Water determination in basic chemicals – solids, liquids and gases

Solids – salts, hydroxides, carbonates

Salts contain adherent or enclosed moisture. Adherent water can be easily determined as long as it is ensured that the salt does not dissolve. The working medium is a 1:3 (v/v) methanol–chloroform mixture. For the determination of the total water content, there are two methods available: the first using a solvent mixture in which the salt completely dissolves, e.g., in a 2:1 methanol–formamide mixture, and the second using the heating (oven) method, in which a dry gas stream transfers the water released to the titration cell.

During the Karl Fischer titration of inorganic hydroxides and carbonates, the weak acids methyl sulfuric acid and hydrogen iodide form in the titration cell and react with the alkaline hydroxides and carbonates, thus forming additional water. Therefore, the water content in hydroxides and carbonates has to be determined via the heating (oven) method.

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Liquids – inorganic acids, solvents, organic liquids

Sample bottles containing samples

Before water determination, inorganic acids such as HCl, HNO3, H2SO4, and H3PO4 must first be neutralized. HBr and HF are first absorbed in pyridine or in a solution of imidazole in dioxane before titration. HF attacks glass, which is why Karl Fischer titration is performed in plastic vessels with visual or photometric endpoint detection.

To learn more about the water determination in organic solvents and liquids, check out the dedicated web page and download the Karl Fischer monograph below.

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Gases – butane, propane, chloromethane, carbon dioxide, and hydrogen gas

Besides being used as a fuel in residential heating appliances, liquefied petroleum gas (LPG) is widely used as starting material in the chemical industry for the production of precursor products and derivatives. LPG is extracted from crude oil and natural gas and is the basis for the production of numerous organic compounds. Similarly, ammonia, hydrogen, and carbon dioxide are important gases in organic synthesis.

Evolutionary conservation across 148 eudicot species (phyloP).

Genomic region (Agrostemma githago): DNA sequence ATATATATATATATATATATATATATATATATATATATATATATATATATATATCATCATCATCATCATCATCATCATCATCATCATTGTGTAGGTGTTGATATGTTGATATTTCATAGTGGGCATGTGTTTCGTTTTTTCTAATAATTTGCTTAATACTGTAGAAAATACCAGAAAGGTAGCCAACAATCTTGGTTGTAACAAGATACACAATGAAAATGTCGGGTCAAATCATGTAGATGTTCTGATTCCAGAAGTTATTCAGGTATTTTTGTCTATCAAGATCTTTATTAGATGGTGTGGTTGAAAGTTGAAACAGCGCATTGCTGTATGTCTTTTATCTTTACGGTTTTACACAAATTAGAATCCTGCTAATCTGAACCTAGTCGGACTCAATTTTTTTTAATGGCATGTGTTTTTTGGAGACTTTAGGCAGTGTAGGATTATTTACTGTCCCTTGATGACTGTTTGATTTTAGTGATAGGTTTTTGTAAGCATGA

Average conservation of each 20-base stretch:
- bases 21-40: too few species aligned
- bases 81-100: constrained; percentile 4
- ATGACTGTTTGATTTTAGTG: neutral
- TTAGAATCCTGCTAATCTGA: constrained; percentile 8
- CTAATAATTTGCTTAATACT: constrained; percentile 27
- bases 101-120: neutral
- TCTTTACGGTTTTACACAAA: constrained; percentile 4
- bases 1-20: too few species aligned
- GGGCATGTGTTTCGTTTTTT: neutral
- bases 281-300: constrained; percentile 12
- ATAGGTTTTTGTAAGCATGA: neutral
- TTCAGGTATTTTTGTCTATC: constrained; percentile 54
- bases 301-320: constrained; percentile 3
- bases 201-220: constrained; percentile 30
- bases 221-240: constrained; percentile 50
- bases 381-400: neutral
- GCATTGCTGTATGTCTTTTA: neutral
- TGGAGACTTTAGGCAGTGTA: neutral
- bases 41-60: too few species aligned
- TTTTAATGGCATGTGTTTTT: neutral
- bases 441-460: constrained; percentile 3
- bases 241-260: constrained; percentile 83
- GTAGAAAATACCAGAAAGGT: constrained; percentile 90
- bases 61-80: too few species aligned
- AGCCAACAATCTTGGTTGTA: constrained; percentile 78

The presence of water in these gases is undesirable, as it can hamper the synthesis reaction and promote corrosion of the plant’s metal piping. Making sure that the LPG's water content is within the specifications can therefore help to keep maintenance costs low and improve the quality of the product.

Metrohm offers a dedicated system for the analysis of water in LPG, natural gas, and inorganic gases: the 875 KF Gas Analyzer. The system applies coulometric Karl Fischer titration, allowing you to obtain quick and accurate results within less than 5 minutes.

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Water in butane and propane

Butane and propane are the starting materials for the production of a vast variety of products. For instance, butane is used to synthesize 1,3-butadiene, which, in turn, is used as a monomer in the manufacture of synthetic rubbers. Another important use of butadiene is in the production of ABS, a plastic that finds many applications in the automotive and electronics industries.

Download the applications below to see how you can determine the water content in butane and propane using the 875 KF Gas Analyzer.

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Water in chloromethane

Chloromethane is a major compound in the production of silicone polymers and is used in the etherification of alcohols and phenols. The 875 KF Gas Analyzer is capable of analyzing the water content in chloromethane.

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Water in carbon dioxide and hydrogen gas

Hydrogen is used in the manufacture of important chemical compounds: ammonia and methanol. Additionally, it is an essential gas in refinery processes.

Carbon dioxide, too, is an indispensable compound in the chemical industry and is mainly used to produce urea and, in smaller quantities, methanol.

The applications below show how you can determine the water content in these gases using an 875 KF Gas Analyzer.

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